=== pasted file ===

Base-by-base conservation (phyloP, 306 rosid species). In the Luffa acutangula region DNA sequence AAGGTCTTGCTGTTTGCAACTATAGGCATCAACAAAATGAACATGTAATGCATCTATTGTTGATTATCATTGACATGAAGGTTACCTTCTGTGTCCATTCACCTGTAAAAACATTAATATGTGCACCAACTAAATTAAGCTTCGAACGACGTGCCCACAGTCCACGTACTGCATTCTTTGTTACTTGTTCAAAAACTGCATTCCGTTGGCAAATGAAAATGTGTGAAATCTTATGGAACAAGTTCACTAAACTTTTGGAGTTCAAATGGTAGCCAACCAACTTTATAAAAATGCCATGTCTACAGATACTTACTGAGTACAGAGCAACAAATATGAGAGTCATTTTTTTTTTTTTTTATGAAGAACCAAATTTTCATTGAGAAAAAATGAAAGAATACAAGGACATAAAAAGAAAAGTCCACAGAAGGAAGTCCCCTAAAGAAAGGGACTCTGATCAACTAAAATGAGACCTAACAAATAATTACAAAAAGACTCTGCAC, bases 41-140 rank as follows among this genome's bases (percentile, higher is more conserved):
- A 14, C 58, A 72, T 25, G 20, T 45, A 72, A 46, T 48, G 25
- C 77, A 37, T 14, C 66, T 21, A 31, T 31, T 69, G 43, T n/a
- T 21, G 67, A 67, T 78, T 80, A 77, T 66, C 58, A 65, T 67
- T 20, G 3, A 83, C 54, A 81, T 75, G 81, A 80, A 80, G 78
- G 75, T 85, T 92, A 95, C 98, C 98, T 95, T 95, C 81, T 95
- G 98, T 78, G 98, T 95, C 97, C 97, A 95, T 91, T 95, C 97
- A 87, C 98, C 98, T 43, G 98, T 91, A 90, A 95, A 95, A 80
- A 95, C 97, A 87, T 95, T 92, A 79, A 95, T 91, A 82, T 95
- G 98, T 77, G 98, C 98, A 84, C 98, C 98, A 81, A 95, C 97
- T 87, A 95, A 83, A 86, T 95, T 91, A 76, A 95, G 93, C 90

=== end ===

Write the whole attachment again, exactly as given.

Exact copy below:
Base-by-base conservation (phyloP, 306 rosid species). In the Luffa acutangula region DNA sequence AAGGTCTTGCTGTTTGCAACTATAGGCATCAACAAAATGAACATGTAATGCATCTATTGTTGATTATCATTGACATGAAGGTTACCTTCTGTGTCCATTCACCTGTAAAAACATTAATATGTGCACCAACTAAATTAAGCTTCGAACGACGTGCCCACAGTCCACGTACTGCATTCTTTGTTACTTGTTCAAAAACTGCATTCCGTTGGCAAATGAAAATGTGTGAAATCTTATGGAACAAGTTCACTAAACTTTTGGAGTTCAAATGGTAGCCAACCAACTTTATAAAAATGCCATGTCTACAGATACTTACTGAGTACAGAGCAACAAATATGAGAGTCATTTTTTTTTTTTTTTATGAAGAACCAAATTTTCATTGAGAAAAAATGAAAGAATACAAGGACATAAAAAGAAAAGTCCACAGAAGGAAGTCCCCTAAAGAAAGGGACTCTGATCAACTAAAATGAGACCTAACAAATAATTACAAAAAGACTCTGCAC, bases 41-140 rank as follows among this genome's bases (percentile, higher is more conserved):
- A 14, C 58, A 72, T 25, G 20, T 45, A 72, A 46, T 48, G 25
- C 77, A 37, T 14, C 66, T 21, A 31, T 31, T 69, G 43, T n/a
- T 21, G 67, A 67, T 78, T 80, A 77, T 66, C 58, A 65, T 67
- T 20, G 3, A 83, C 54, A 81, T 75, G 81, A 80, A 80, G 78
- G 75, T 85, T 92, A 95, C 98, C 98, T 95, T 95, C 81, T 95
- G 98, T 78, G 98, T 95, C 97, C 97, A 95, T 91, T 95, C 97
- A 87, C 98, C 98, T 43, G 98, T 91, A 90, A 95, A 95, A 80
- A 95, C 97, A 87, T 95, T 92, A 79, A 95, T 91, A 82, T 95
- G 98, T 77, G 98, C 98, A 84, C 98, C 98, A 81, A 95, C 97
- T 87, A 95, A 83, A 86, T 95, T 91, A 76, A 95, G 93, C 90